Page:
Goodbye Gene Simmons – Rae Spoon and Nazmia Jamal

As twenty-year-old musician who hoped I had a career in music ahead of me, I attended in a music networking conference in Vancouver in 2001. It only took a keynote speech from Gene Simmons (of Kiss) to tell me that the industry was not the place for me. Between gulps of spring water he managed to say some of the most offensive things I had ever heard, outlining exactly how capitalist, misogynist, homophobic, and racist the path to mainstream success was. The crowd seemed decidedly impressed by everything he had to say, as he bragged on and on about how much money he had made without knowing how to read music.

Today, the commercial music industry is in a state of panic. Since 2001, profits have dropped by over half in many of the biggest markets. A lot of people in the music industry talk about the decline of profits like it’s a tragedy that affects everyone (it’s hard for me to muster sympathy for the death of the $90,000 music video), but they never talk about the oppressive way that music is sold. Even on “indie,” subsidiary labels, the acts selected are largely white, straight, cis-gender men, and they way they are sold is still with the careful slotting of genders, perceived race, and sexuality. So-called “underground” bands are handpicked by younger versions of the same people who recruited Kiss.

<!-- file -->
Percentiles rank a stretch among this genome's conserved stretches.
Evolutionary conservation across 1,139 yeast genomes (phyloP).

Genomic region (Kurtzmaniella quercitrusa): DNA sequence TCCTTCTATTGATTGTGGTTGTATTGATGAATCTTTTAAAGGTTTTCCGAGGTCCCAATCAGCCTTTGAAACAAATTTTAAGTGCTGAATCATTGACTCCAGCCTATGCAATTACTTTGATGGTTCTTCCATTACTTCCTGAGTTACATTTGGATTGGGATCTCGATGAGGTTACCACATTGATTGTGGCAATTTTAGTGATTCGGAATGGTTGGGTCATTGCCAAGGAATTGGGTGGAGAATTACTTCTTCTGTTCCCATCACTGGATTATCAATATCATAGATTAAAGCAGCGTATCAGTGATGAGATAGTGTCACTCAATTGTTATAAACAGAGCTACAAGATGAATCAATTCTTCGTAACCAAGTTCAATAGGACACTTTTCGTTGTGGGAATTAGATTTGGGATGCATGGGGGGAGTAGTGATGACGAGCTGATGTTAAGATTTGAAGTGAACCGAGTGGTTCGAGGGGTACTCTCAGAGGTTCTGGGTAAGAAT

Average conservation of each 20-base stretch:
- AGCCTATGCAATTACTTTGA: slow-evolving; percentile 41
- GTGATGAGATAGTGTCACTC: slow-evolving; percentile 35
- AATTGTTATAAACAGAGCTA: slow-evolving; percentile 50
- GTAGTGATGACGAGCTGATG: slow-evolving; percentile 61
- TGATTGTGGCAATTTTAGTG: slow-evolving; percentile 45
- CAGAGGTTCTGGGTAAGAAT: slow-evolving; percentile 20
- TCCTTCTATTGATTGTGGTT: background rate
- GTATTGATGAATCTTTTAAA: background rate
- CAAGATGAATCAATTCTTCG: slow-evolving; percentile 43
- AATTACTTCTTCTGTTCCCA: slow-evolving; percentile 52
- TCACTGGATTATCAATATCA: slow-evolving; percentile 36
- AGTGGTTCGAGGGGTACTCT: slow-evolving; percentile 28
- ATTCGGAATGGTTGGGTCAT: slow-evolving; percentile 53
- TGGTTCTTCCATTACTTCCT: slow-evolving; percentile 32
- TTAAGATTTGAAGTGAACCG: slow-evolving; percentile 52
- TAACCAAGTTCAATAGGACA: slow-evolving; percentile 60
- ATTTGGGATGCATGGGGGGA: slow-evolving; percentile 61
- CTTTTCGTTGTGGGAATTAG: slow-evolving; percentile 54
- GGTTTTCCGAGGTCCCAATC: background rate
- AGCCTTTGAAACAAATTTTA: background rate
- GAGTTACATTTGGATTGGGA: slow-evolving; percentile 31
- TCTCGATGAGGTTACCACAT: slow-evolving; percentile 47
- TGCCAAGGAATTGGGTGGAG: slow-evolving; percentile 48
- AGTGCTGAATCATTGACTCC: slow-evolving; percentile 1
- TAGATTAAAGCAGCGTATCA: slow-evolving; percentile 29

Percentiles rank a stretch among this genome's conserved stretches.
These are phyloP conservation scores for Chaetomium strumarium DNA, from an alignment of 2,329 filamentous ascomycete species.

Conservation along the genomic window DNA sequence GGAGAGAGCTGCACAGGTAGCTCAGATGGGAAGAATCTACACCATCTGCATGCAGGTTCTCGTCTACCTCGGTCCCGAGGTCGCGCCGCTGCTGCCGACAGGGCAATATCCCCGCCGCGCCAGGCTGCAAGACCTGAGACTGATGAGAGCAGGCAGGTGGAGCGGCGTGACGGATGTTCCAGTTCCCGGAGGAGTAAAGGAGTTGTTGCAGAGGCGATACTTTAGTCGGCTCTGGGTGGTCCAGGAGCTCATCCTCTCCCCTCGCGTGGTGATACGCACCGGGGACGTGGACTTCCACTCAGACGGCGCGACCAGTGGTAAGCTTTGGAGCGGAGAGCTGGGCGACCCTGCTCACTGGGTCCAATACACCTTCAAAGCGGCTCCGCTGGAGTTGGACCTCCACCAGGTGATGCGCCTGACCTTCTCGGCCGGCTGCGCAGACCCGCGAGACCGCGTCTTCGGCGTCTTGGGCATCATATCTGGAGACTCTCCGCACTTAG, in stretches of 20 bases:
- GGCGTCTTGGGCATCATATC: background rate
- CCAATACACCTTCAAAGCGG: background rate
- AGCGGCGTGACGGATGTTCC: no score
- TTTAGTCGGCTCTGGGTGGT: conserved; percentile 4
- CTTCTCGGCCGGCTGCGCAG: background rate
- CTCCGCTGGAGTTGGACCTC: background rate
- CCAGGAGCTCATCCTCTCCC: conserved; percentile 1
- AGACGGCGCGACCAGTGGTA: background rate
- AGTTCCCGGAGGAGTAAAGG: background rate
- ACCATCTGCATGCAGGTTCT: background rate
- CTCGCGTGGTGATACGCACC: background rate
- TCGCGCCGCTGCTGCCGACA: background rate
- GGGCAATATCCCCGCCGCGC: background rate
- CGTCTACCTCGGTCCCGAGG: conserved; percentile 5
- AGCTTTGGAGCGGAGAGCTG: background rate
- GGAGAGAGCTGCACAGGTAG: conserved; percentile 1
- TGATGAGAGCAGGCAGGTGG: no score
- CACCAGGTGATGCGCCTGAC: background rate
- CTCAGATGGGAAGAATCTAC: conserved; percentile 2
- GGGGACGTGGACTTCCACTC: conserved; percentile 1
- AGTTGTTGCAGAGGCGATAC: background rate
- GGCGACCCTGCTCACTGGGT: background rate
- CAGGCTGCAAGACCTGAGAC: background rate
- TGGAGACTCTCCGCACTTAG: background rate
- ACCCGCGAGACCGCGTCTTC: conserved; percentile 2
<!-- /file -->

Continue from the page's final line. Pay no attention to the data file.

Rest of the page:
This is not going to be an article about how unfair it is that my friends and I can’t get access to large-scale publicity and fame because of our identities. It’s not an article about how it’s really hard to be a musician and how people should buy music. Outside of this crumbling industry there are the DIY/queer/feminist music organizers that have given artists such as myself a place to grow and perform. For decades they have been using models of organizing that the mainstream “indie” movement later co-opted, putting on events before Facebook, and funding projects before Kickstarter.

Earlier this year, I was in Berlin at the same time as one of one of my favorite DIY organizers, Nazmia Jamal. After our visit to a photo booth, I sat down to ask her some questions about ten years of organizing outside of the commercial mainstream.

Rae Spoon: How did you become involved in DIY/feminist/queer culture?